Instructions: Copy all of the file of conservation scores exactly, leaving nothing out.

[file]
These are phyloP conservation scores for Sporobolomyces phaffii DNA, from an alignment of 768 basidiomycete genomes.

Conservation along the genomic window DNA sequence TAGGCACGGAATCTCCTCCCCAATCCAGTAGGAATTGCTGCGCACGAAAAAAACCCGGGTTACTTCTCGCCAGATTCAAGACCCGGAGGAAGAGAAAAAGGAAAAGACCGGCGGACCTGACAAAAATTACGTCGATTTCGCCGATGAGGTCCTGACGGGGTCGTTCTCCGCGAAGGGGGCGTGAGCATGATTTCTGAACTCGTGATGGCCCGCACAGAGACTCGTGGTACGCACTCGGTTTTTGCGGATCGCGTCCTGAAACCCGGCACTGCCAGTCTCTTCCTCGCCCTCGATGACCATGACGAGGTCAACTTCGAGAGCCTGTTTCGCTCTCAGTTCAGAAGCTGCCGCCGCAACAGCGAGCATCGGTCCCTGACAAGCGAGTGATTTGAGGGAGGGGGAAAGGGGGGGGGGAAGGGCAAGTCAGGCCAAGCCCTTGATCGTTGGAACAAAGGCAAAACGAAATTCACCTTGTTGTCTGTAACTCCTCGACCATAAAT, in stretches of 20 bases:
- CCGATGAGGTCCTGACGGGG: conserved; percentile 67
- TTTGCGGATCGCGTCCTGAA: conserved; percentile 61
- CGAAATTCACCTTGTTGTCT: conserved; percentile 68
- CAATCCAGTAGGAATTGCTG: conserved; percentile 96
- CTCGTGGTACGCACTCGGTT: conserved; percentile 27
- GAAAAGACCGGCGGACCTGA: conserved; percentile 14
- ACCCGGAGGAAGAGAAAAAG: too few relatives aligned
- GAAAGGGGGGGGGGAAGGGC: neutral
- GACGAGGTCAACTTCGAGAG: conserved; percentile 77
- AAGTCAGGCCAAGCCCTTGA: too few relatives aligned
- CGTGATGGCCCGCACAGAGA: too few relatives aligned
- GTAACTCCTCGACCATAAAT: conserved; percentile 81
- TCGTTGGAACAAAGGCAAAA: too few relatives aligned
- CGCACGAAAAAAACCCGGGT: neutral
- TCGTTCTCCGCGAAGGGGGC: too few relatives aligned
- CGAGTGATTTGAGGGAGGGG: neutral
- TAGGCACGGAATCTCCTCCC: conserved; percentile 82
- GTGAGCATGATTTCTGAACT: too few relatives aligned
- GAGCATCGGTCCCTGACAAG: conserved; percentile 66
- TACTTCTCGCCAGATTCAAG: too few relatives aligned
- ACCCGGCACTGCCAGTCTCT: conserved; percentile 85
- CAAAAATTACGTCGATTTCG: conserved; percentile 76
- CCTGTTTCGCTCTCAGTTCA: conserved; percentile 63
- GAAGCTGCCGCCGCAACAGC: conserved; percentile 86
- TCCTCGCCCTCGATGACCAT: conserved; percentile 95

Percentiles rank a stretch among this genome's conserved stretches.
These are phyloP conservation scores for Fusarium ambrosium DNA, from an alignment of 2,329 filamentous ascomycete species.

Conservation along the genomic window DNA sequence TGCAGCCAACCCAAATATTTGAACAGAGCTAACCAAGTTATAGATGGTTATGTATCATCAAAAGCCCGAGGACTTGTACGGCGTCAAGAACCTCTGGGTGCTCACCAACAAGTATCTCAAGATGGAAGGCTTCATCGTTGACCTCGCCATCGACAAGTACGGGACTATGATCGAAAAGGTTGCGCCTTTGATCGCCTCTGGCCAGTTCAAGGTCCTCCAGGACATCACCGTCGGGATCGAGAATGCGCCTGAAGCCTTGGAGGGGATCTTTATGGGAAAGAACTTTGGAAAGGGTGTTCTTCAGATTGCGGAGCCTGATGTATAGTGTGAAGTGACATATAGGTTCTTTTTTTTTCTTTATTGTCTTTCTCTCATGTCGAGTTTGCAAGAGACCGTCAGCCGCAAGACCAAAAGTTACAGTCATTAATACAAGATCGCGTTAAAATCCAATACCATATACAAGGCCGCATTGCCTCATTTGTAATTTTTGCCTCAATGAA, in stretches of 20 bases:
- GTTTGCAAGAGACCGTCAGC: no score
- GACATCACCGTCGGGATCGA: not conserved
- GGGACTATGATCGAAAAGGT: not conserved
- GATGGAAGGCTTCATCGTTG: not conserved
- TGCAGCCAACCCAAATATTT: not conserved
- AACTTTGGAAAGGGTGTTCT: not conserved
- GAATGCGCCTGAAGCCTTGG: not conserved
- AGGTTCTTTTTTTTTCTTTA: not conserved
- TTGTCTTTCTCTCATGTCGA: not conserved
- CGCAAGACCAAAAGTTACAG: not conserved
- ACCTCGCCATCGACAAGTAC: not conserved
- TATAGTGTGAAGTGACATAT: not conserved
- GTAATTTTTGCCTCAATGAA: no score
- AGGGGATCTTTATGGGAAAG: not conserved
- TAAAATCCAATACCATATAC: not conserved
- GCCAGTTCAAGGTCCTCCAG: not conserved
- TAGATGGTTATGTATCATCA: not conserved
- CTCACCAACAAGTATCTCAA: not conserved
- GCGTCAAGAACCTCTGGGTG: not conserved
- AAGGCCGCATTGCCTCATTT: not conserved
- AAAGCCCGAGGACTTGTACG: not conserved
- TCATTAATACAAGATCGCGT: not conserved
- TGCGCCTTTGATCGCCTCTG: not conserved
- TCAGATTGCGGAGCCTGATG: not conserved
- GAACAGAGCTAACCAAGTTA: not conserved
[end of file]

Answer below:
These are phyloP conservation scores for Sporobolomyces phaffii DNA, from an alignment of 768 basidiomycete genomes.

Conservation along the genomic window DNA sequence TAGGCACGGAATCTCCTCCCCAATCCAGTAGGAATTGCTGCGCACGAAAAAAACCCGGGTTACTTCTCGCCAGATTCAAGACCCGGAGGAAGAGAAAAAGGAAAAGACCGGCGGACCTGACAAAAATTACGTCGATTTCGCCGATGAGGTCCTGACGGGGTCGTTCTCCGCGAAGGGGGCGTGAGCATGATTTCTGAACTCGTGATGGCCCGCACAGAGACTCGTGGTACGCACTCGGTTTTTGCGGATCGCGTCCTGAAACCCGGCACTGCCAGTCTCTTCCTCGCCCTCGATGACCATGACGAGGTCAACTTCGAGAGCCTGTTTCGCTCTCAGTTCAGAAGCTGCCGCCGCAACAGCGAGCATCGGTCCCTGACAAGCGAGTGATTTGAGGGAGGGGGAAAGGGGGGGGGGAAGGGCAAGTCAGGCCAAGCCCTTGATCGTTGGAACAAAGGCAAAACGAAATTCACCTTGTTGTCTGTAACTCCTCGACCATAAAT, in stretches of 20 bases:
- CCGATGAGGTCCTGACGGGG: conserved; percentile 67
- TTTGCGGATCGCGTCCTGAA: conserved; percentile 61
- CGAAATTCACCTTGTTGTCT: conserved; percentile 68
- CAATCCAGTAGGAATTGCTG: conserved; percentile 96
- CTCGTGGTACGCACTCGGTT: conserved; percentile 27
- GAAAAGACCGGCGGACCTGA: conserved; percentile 14
- ACCCGGAGGAAGAGAAAAAG: too few relatives aligned
- GAAAGGGGGGGGGGAAGGGC: neutral
- GACGAGGTCAACTTCGAGAG: conserved; percentile 77
- AAGTCAGGCCAAGCCCTTGA: too few relatives aligned
- CGTGATGGCCCGCACAGAGA: too few relatives aligned
- GTAACTCCTCGACCATAAAT: conserved; percentile 81
- TCGTTGGAACAAAGGCAAAA: too few relatives aligned
- CGCACGAAAAAAACCCGGGT: neutral
- TCGTTCTCCGCGAAGGGGGC: too few relatives aligned
- CGAGTGATTTGAGGGAGGGG: neutral
- TAGGCACGGAATCTCCTCCC: conserved; percentile 82
- GTGAGCATGATTTCTGAACT: too few relatives aligned
- GAGCATCGGTCCCTGACAAG: conserved; percentile 66
- TACTTCTCGCCAGATTCAAG: too few relatives aligned
- ACCCGGCACTGCCAGTCTCT: conserved; percentile 85
- CAAAAATTACGTCGATTTCG: conserved; percentile 76
- CCTGTTTCGCTCTCAGTTCA: conserved; percentile 63
- GAAGCTGCCGCCGCAACAGC: conserved; percentile 86
- TCCTCGCCCTCGATGACCAT: conserved; percentile 95

Percentiles rank a stretch among this genome's conserved stretches.
These are phyloP conservation scores for Fusarium ambrosium DNA, from an alignment of 2,329 filamentous ascomycete species.

Conservation along the genomic window DNA sequence TGCAGCCAACCCAAATATTTGAACAGAGCTAACCAAGTTATAGATGGTTATGTATCATCAAAAGCCCGAGGACTTGTACGGCGTCAAGAACCTCTGGGTGCTCACCAACAAGTATCTCAAGATGGAAGGCTTCATCGTTGACCTCGCCATCGACAAGTACGGGACTATGATCGAAAAGGTTGCGCCTTTGATCGCCTCTGGCCAGTTCAAGGTCCTCCAGGACATCACCGTCGGGATCGAGAATGCGCCTGAAGCCTTGGAGGGGATCTTTATGGGAAAGAACTTTGGAAAGGGTGTTCTTCAGATTGCGGAGCCTGATGTATAGTGTGAAGTGACATATAGGTTCTTTTTTTTTCTTTATTGTCTTTCTCTCATGTCGAGTTTGCAAGAGACCGTCAGCCGCAAGACCAAAAGTTACAGTCATTAATACAAGATCGCGTTAAAATCCAATACCATATACAAGGCCGCATTGCCTCATTTGTAATTTTTGCCTCAATGAA, in stretches of 20 bases:
- GTTTGCAAGAGACCGTCAGC: no score
- GACATCACCGTCGGGATCGA: not conserved
- GGGACTATGATCGAAAAGGT: not conserved
- GATGGAAGGCTTCATCGTTG: not conserved
- TGCAGCCAACCCAAATATTT: not conserved
- AACTTTGGAAAGGGTGTTCT: not conserved
- GAATGCGCCTGAAGCCTTGG: not conserved
- AGGTTCTTTTTTTTTCTTTA: not conserved
- TTGTCTTTCTCTCATGTCGA: not conserved
- CGCAAGACCAAAAGTTACAG: not conserved
- ACCTCGCCATCGACAAGTAC: not conserved
- TATAGTGTGAAGTGACATAT: not conserved
- GTAATTTTTGCCTCAATGAA: no score
- AGGGGATCTTTATGGGAAAG: not conserved
- TAAAATCCAATACCATATAC: not conserved
- GCCAGTTCAAGGTCCTCCAG: not conserved
- TAGATGGTTATGTATCATCA: not conserved
- CTCACCAACAAGTATCTCAA: not conserved
- GCGTCAAGAACCTCTGGGTG: not conserved
- AAGGCCGCATTGCCTCATTT: not conserved
- AAAGCCCGAGGACTTGTACG: not conserved
- TCATTAATACAAGATCGCGT: not conserved
- TGCGCCTTTGATCGCCTCTG: not conserved
- TCAGATTGCGGAGCCTGATG: not conserved
- GAACAGAGCTAACCAAGTTA: not conserved